Sunday 29th April 2012
56 UP will be broadcast on television next month, giving us an eighth look at the lives of a group of people director Michael Apted has been following since they were seven-year-olds.
The series came top in a 2005 poll of The 50 Greatest Documentaries. By curious coincidence, in second place was Touching the Void, one of the producers of which was Charles Furneaux, who appeared in the first three Up programmes.
Furneaux is one of only two participants who have withdrawn completely. The remaining dozen, admirably and voluntarily, have continued to give frank interviews on the ups and downs of their diverse lives.
“Every seven years that little pill of poison is injected,” as one subject wryly describes the approach of another reunion with Apted and his camera crew.
Social class, upbringing and educational opportunity have been significant in the careers of those chosen to represent British children of the 1960s: the East End tearaway who became a cabbie; the prep school boys who went to Oxbridge and became lawyers; the daughter of wealthy divorcees who dropped out of school to head for Paris and is a bereavement counsellor; the Liverpool lad who, homeless and depressed for several years, received emotional and practical support from another participant, a teacher, who had earnestly declared in Seven Up:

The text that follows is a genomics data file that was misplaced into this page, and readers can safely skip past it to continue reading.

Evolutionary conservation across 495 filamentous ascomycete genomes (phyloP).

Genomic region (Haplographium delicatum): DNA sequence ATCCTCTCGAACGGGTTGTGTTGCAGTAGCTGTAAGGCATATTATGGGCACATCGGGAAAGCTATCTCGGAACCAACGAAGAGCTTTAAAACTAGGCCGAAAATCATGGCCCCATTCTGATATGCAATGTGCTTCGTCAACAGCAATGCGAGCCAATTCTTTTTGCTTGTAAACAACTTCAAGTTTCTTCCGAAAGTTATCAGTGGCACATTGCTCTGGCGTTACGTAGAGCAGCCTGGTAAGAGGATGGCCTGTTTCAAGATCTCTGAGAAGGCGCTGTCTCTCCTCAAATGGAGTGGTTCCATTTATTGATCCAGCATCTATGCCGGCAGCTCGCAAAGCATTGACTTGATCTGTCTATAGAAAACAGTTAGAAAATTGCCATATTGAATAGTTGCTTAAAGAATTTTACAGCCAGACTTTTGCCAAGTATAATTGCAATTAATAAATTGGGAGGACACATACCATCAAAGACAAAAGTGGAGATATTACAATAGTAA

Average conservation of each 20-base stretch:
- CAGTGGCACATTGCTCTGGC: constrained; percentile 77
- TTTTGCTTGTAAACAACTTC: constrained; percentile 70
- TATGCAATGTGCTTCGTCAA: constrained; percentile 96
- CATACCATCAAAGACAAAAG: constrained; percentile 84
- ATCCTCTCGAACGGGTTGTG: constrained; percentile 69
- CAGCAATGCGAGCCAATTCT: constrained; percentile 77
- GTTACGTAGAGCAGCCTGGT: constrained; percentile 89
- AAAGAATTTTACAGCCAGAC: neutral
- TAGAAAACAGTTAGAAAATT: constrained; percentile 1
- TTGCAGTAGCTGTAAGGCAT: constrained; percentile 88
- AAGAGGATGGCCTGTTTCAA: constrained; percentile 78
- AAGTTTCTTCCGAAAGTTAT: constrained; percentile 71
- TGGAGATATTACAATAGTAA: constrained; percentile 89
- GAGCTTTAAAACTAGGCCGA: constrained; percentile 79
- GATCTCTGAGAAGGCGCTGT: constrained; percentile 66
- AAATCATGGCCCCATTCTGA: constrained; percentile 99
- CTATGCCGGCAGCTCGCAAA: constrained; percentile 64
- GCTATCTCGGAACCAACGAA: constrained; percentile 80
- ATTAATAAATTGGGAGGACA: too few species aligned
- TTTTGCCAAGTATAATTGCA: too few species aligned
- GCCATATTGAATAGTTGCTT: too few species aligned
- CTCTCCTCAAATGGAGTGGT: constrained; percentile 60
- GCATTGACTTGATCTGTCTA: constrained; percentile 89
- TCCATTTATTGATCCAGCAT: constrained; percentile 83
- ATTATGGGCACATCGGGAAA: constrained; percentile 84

“I think we should give most of our money to the poor people.”
Apted regrets having chosen fewer girls – only four of the fourteen – the initial selections having been based on probable careers, in the days before feminism.
Nicholas, first seen striding along country lanes and herding cattle in a Yorkshire village, revealed:
“When I grow up, I’d like to find out all about the moon and all that.”
Now teaching engineering at an American university, he always finds the interviews disturbing…
“You’re asked to discuss every intimate part of your life. You feel like you’re just a specimen pinned on the board.”
…but concedes he feels:
“Very privileged to have been part of it.”